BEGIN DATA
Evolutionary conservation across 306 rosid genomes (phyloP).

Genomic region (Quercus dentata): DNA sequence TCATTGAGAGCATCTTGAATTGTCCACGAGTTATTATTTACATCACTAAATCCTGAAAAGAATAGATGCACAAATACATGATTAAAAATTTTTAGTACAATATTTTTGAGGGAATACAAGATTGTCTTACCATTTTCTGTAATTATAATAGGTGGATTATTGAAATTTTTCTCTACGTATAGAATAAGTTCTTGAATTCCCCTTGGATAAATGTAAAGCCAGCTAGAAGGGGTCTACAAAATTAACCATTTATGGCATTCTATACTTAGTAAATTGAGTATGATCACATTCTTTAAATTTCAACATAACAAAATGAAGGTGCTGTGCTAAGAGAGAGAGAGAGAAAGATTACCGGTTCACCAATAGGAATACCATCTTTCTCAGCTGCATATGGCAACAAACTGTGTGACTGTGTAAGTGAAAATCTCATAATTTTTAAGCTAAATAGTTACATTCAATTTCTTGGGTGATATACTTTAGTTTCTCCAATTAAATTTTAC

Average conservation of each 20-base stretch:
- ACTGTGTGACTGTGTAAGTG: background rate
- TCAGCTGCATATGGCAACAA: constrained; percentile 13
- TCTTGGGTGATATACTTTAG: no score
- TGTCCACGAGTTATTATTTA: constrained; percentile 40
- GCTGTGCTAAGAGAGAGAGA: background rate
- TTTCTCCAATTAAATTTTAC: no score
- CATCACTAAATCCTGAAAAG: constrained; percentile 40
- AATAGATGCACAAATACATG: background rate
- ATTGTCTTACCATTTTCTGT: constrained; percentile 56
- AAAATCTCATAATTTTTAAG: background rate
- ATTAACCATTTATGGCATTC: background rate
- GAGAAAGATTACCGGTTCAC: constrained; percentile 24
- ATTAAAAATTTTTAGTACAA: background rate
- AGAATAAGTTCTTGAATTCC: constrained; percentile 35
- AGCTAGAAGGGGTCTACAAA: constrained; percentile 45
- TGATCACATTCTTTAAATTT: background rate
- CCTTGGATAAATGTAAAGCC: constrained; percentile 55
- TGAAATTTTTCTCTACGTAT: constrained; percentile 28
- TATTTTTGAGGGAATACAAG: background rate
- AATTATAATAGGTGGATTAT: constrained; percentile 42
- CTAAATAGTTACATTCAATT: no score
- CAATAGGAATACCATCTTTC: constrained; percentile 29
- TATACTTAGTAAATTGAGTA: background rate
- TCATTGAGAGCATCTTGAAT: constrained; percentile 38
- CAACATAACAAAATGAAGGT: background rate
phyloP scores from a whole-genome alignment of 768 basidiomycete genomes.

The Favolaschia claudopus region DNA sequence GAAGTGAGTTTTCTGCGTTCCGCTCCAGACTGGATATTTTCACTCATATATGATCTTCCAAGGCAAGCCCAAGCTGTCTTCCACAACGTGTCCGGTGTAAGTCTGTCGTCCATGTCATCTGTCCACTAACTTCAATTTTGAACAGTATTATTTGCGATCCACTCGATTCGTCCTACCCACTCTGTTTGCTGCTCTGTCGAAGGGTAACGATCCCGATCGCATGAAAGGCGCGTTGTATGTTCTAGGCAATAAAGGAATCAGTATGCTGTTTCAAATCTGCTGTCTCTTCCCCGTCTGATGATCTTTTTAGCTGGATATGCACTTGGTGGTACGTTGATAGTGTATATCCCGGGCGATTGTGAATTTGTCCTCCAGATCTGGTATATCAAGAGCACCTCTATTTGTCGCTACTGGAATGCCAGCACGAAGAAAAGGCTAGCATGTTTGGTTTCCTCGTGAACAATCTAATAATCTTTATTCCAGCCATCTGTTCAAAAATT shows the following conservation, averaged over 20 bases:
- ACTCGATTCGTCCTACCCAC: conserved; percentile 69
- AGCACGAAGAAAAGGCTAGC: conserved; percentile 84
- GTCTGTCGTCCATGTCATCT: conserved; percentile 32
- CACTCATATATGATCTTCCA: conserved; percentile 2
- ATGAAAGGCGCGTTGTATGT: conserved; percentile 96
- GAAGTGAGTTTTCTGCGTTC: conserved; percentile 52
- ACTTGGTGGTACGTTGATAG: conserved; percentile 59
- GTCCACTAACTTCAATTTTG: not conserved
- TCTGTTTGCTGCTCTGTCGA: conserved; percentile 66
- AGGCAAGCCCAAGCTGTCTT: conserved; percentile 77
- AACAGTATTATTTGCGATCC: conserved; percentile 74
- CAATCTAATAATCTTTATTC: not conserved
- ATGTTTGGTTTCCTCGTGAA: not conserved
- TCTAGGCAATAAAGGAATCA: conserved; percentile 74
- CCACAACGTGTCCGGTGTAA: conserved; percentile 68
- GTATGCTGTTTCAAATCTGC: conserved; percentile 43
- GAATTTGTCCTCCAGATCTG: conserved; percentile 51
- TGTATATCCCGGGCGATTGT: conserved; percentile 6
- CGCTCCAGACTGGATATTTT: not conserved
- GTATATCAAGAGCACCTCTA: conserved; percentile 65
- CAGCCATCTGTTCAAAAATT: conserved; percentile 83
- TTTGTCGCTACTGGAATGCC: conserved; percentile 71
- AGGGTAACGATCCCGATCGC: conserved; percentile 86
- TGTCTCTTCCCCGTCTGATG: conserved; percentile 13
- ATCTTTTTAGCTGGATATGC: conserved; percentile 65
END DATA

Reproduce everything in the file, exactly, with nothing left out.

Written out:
Evolutionary conservation across 306 rosid genomes (phyloP).

Genomic region (Quercus dentata): DNA sequence TCATTGAGAGCATCTTGAATTGTCCACGAGTTATTATTTACATCACTAAATCCTGAAAAGAATAGATGCACAAATACATGATTAAAAATTTTTAGTACAATATTTTTGAGGGAATACAAGATTGTCTTACCATTTTCTGTAATTATAATAGGTGGATTATTGAAATTTTTCTCTACGTATAGAATAAGTTCTTGAATTCCCCTTGGATAAATGTAAAGCCAGCTAGAAGGGGTCTACAAAATTAACCATTTATGGCATTCTATACTTAGTAAATTGAGTATGATCACATTCTTTAAATTTCAACATAACAAAATGAAGGTGCTGTGCTAAGAGAGAGAGAGAGAAAGATTACCGGTTCACCAATAGGAATACCATCTTTCTCAGCTGCATATGGCAACAAACTGTGTGACTGTGTAAGTGAAAATCTCATAATTTTTAAGCTAAATAGTTACATTCAATTTCTTGGGTGATATACTTTAGTTTCTCCAATTAAATTTTAC

Average conservation of each 20-base stretch:
- ACTGTGTGACTGTGTAAGTG: background rate
- TCAGCTGCATATGGCAACAA: constrained; percentile 13
- TCTTGGGTGATATACTTTAG: no score
- TGTCCACGAGTTATTATTTA: constrained; percentile 40
- GCTGTGCTAAGAGAGAGAGA: background rate
- TTTCTCCAATTAAATTTTAC: no score
- CATCACTAAATCCTGAAAAG: constrained; percentile 40
- AATAGATGCACAAATACATG: background rate
- ATTGTCTTACCATTTTCTGT: constrained; percentile 56
- AAAATCTCATAATTTTTAAG: background rate
- ATTAACCATTTATGGCATTC: background rate
- GAGAAAGATTACCGGTTCAC: constrained; percentile 24
- ATTAAAAATTTTTAGTACAA: background rate
- AGAATAAGTTCTTGAATTCC: constrained; percentile 35
- AGCTAGAAGGGGTCTACAAA: constrained; percentile 45
- TGATCACATTCTTTAAATTT: background rate
- CCTTGGATAAATGTAAAGCC: constrained; percentile 55
- TGAAATTTTTCTCTACGTAT: constrained; percentile 28
- TATTTTTGAGGGAATACAAG: background rate
- AATTATAATAGGTGGATTAT: constrained; percentile 42
- CTAAATAGTTACATTCAATT: no score
- CAATAGGAATACCATCTTTC: constrained; percentile 29
- TATACTTAGTAAATTGAGTA: background rate
- TCATTGAGAGCATCTTGAAT: constrained; percentile 38
- CAACATAACAAAATGAAGGT: background rate
phyloP scores from a whole-genome alignment of 768 basidiomycete genomes.

The Favolaschia claudopus region DNA sequence GAAGTGAGTTTTCTGCGTTCCGCTCCAGACTGGATATTTTCACTCATATATGATCTTCCAAGGCAAGCCCAAGCTGTCTTCCACAACGTGTCCGGTGTAAGTCTGTCGTCCATGTCATCTGTCCACTAACTTCAATTTTGAACAGTATTATTTGCGATCCACTCGATTCGTCCTACCCACTCTGTTTGCTGCTCTGTCGAAGGGTAACGATCCCGATCGCATGAAAGGCGCGTTGTATGTTCTAGGCAATAAAGGAATCAGTATGCTGTTTCAAATCTGCTGTCTCTTCCCCGTCTGATGATCTTTTTAGCTGGATATGCACTTGGTGGTACGTTGATAGTGTATATCCCGGGCGATTGTGAATTTGTCCTCCAGATCTGGTATATCAAGAGCACCTCTATTTGTCGCTACTGGAATGCCAGCACGAAGAAAAGGCTAGCATGTTTGGTTTCCTCGTGAACAATCTAATAATCTTTATTCCAGCCATCTGTTCAAAAATT shows the following conservation, averaged over 20 bases:
- ACTCGATTCGTCCTACCCAC: conserved; percentile 69
- AGCACGAAGAAAAGGCTAGC: conserved; percentile 84
- GTCTGTCGTCCATGTCATCT: conserved; percentile 32
- CACTCATATATGATCTTCCA: conserved; percentile 2
- ATGAAAGGCGCGTTGTATGT: conserved; percentile 96
- GAAGTGAGTTTTCTGCGTTC: conserved; percentile 52
- ACTTGGTGGTACGTTGATAG: conserved; percentile 59
- GTCCACTAACTTCAATTTTG: not conserved
- TCTGTTTGCTGCTCTGTCGA: conserved; percentile 66
- AGGCAAGCCCAAGCTGTCTT: conserved; percentile 77
- AACAGTATTATTTGCGATCC: conserved; percentile 74
- CAATCTAATAATCTTTATTC: not conserved
- ATGTTTGGTTTCCTCGTGAA: not conserved
- TCTAGGCAATAAAGGAATCA: conserved; percentile 74
- CCACAACGTGTCCGGTGTAA: conserved; percentile 68
- GTATGCTGTTTCAAATCTGC: conserved; percentile 43
- GAATTTGTCCTCCAGATCTG: conserved; percentile 51
- TGTATATCCCGGGCGATTGT: conserved; percentile 6
- CGCTCCAGACTGGATATTTT: not conserved
- GTATATCAAGAGCACCTCTA: conserved; percentile 65
- CAGCCATCTGTTCAAAAATT: conserved; percentile 83
- TTTGTCGCTACTGGAATGCC: conserved; percentile 71
- AGGGTAACGATCCCGATCGC: conserved; percentile 86
- TGTCTCTTCCCCGTCTGATG: conserved; percentile 13
- ATCTTTTTAGCTGGATATGC: conserved; percentile 65